Protein helps our muscles to grow and repair, as well as providing you with essential amino acids. When it comes to protein, try to eat leaner sources such as chicken and fish or non-meat sources such as eggs, dairy, beans, nuts, seeds, tofu and pulses.
  • Calories 831
    42%
  • Carbs 55.4g
    21%
  • Sugar 5.0g 6%
  • Fat 53.0g 76%
  • Saturates 23.7g 118%
  • Protein 28.2g 63%
Of an adult's reference intake

Related recipes:

BUYING SUSTAINABLY SOURCED FISH

Close

Buying sustainably sourced fish means buying fish that has been caught without endangering the levels of fish stocks and with the protection of the environment in mind. Wild fish caught in areas where stocks are plentiful are sustainably sourced, as are farmed fish that are reared on farms proven to cause no harm to surrounding seas and shores.

When buying either wild or farmed fish, ask whether it is sustainably sourced. If you're unable to obtain this information, don't be afraid to shop elsewhere – only by shopping sustainably can we be sure that the fantastic selection of fish we enjoy today will be around for future generations.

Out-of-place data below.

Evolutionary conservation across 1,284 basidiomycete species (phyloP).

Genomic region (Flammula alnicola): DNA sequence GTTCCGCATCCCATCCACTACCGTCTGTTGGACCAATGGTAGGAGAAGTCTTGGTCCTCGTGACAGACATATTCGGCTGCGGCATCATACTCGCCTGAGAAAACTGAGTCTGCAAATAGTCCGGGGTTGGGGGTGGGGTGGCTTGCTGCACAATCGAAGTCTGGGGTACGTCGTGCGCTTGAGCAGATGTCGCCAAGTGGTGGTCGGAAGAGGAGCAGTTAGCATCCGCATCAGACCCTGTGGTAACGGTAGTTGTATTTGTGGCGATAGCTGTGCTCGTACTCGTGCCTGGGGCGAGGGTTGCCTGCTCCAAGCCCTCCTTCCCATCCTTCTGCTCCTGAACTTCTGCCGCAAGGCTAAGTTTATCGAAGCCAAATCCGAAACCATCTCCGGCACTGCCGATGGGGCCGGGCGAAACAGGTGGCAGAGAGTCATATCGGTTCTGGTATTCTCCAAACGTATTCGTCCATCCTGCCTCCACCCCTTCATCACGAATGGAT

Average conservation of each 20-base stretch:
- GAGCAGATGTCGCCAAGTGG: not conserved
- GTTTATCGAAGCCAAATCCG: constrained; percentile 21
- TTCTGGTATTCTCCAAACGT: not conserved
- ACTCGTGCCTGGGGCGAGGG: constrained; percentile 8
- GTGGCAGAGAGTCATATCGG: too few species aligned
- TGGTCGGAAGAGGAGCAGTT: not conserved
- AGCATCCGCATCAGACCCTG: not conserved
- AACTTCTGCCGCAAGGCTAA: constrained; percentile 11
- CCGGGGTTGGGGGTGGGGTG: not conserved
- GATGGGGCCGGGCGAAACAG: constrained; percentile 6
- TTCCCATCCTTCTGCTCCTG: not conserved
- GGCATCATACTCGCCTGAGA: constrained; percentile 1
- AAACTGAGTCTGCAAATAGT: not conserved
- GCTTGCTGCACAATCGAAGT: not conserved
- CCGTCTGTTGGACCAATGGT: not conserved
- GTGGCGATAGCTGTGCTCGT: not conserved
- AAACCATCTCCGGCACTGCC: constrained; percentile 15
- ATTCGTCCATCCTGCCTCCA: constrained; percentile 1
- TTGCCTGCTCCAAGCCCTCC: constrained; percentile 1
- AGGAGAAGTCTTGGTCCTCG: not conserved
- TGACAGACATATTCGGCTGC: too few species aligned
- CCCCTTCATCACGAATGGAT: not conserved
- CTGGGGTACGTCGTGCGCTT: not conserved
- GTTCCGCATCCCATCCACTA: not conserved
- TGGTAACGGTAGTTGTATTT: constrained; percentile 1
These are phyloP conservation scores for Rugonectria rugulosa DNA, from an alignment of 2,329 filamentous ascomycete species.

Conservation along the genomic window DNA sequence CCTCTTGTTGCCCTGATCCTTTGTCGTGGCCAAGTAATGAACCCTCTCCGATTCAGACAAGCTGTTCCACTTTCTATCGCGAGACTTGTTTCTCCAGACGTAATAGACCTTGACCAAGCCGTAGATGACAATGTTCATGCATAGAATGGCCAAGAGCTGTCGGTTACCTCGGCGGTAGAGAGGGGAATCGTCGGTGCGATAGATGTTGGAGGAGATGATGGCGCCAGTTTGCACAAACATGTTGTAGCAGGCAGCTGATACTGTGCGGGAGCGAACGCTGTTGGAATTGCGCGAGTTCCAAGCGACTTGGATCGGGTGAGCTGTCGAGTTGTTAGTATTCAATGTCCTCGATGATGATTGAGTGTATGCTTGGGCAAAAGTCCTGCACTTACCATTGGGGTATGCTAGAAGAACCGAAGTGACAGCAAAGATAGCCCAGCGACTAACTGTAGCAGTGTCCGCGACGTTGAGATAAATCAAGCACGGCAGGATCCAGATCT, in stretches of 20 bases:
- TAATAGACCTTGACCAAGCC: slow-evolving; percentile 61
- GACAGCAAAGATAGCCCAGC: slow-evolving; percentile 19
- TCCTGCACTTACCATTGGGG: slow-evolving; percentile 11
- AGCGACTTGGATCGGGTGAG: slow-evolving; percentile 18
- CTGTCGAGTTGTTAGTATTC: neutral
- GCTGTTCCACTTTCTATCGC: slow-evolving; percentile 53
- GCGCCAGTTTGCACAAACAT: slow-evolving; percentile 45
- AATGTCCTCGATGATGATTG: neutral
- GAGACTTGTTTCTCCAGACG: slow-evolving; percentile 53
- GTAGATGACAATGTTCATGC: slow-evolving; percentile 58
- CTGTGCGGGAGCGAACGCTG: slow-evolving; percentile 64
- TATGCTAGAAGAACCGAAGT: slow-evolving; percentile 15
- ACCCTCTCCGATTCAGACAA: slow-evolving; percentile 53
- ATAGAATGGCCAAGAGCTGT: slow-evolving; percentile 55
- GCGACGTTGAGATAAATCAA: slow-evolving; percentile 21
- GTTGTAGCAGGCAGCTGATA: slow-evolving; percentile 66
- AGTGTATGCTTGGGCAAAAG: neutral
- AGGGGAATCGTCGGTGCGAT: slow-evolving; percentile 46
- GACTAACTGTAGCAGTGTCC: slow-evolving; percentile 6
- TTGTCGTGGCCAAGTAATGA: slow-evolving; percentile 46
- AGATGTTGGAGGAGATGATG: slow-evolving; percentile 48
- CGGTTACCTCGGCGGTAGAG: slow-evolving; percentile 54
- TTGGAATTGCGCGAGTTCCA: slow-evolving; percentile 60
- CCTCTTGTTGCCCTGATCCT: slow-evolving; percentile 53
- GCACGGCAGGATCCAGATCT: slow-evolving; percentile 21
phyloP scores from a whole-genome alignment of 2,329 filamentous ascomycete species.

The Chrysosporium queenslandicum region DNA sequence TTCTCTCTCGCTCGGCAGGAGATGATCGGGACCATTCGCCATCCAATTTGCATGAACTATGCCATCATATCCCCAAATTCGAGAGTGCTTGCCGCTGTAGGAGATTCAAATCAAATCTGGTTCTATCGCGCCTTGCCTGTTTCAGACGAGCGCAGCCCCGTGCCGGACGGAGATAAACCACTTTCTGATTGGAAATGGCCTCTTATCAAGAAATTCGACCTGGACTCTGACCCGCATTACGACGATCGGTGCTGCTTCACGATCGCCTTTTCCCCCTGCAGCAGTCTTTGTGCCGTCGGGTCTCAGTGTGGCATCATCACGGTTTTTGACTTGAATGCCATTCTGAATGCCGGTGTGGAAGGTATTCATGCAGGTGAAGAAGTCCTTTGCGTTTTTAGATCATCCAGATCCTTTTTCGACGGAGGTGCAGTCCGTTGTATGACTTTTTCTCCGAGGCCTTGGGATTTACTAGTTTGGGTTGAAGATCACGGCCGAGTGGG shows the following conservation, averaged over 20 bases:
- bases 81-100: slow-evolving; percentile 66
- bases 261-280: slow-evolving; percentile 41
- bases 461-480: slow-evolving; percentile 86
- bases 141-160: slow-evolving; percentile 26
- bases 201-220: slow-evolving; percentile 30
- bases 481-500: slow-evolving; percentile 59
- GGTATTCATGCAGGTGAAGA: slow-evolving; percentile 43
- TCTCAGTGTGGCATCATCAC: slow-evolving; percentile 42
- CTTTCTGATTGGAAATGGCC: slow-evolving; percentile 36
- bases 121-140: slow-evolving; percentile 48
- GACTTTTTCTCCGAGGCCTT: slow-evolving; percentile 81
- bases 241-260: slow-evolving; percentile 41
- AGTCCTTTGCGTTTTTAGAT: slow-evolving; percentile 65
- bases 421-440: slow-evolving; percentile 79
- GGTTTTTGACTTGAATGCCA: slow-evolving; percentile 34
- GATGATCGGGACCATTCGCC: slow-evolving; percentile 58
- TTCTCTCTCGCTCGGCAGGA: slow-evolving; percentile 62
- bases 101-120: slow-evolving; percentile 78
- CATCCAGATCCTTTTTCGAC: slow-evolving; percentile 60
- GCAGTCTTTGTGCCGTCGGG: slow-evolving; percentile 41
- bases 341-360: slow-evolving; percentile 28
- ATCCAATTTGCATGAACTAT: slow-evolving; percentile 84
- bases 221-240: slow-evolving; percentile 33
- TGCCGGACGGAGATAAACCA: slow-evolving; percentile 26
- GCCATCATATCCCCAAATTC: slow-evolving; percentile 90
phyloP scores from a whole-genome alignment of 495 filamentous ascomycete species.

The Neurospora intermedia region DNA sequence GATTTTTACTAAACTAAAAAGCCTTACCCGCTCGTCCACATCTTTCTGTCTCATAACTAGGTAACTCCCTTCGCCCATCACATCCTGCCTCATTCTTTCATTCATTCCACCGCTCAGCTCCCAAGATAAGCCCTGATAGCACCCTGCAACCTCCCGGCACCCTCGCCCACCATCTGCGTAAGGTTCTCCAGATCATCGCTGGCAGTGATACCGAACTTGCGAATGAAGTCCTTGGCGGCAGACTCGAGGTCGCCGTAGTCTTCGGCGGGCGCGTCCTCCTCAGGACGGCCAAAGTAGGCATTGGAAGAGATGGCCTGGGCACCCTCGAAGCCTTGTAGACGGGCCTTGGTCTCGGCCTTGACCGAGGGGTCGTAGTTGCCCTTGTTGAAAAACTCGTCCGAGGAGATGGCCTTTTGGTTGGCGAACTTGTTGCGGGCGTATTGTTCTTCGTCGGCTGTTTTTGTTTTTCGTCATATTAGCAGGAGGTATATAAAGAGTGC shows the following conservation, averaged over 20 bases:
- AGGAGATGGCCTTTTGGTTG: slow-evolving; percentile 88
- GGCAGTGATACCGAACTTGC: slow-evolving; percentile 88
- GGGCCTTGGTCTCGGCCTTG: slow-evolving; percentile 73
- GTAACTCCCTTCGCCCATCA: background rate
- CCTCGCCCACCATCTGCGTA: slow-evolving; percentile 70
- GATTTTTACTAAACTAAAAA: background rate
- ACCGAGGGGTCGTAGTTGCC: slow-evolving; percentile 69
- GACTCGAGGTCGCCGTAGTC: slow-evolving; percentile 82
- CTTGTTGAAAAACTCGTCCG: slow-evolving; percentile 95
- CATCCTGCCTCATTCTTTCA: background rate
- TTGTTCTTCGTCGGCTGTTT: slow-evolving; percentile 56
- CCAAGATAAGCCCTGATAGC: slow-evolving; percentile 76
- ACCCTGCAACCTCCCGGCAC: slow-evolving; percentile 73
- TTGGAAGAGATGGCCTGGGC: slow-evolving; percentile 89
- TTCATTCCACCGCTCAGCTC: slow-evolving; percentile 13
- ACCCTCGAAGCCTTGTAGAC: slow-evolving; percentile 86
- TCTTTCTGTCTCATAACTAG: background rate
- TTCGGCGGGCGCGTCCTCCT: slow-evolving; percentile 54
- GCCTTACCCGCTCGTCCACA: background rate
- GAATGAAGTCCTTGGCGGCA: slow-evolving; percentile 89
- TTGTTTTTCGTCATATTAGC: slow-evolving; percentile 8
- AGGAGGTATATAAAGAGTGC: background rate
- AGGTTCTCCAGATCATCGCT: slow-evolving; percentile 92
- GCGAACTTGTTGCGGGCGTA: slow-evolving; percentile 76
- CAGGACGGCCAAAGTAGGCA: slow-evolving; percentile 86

For further information about sustainably sourced fish, please refer to the useful links below:

Marine Stewardship Council
http://www.msc.org/

Fish Online
http://www.fishonline.org

Show/hide comments

comments powered by Disqus

  • For the filling

  • 2 tablespoons olive oil

  • 1 knob butter

  • 3 sprigs fresh rosemary, leaves picked and chopped

  • 3 sprigs fresh thyme, leaves picked

  • 3 fresh bay leaves

  • 3 medium red onions, peeled

  • 1 kg quality shin of beef, ask the butcher to cut into 2.5cm dice and give you the bone

  • sea salt

  • ground pepper

  • 2 tablespoons tomato purée

  • 400 ml good local smooth stout

  • 2 heaped tablespoons plain flour

  • 1.5 litres organic beef or chicken stock

  • 140 g pearl barley

  • 3 teaspoons English mustard

  • 2-3 tablespoons Worcestershire sauce, to taste

  • 100 g Cheddar cheese

  • For the pastry

  • 300 g plain flour

  • 100 g Atora shredded suet

  • 100 g butter

  • sea salt

  • 1 large free-range egg, beaten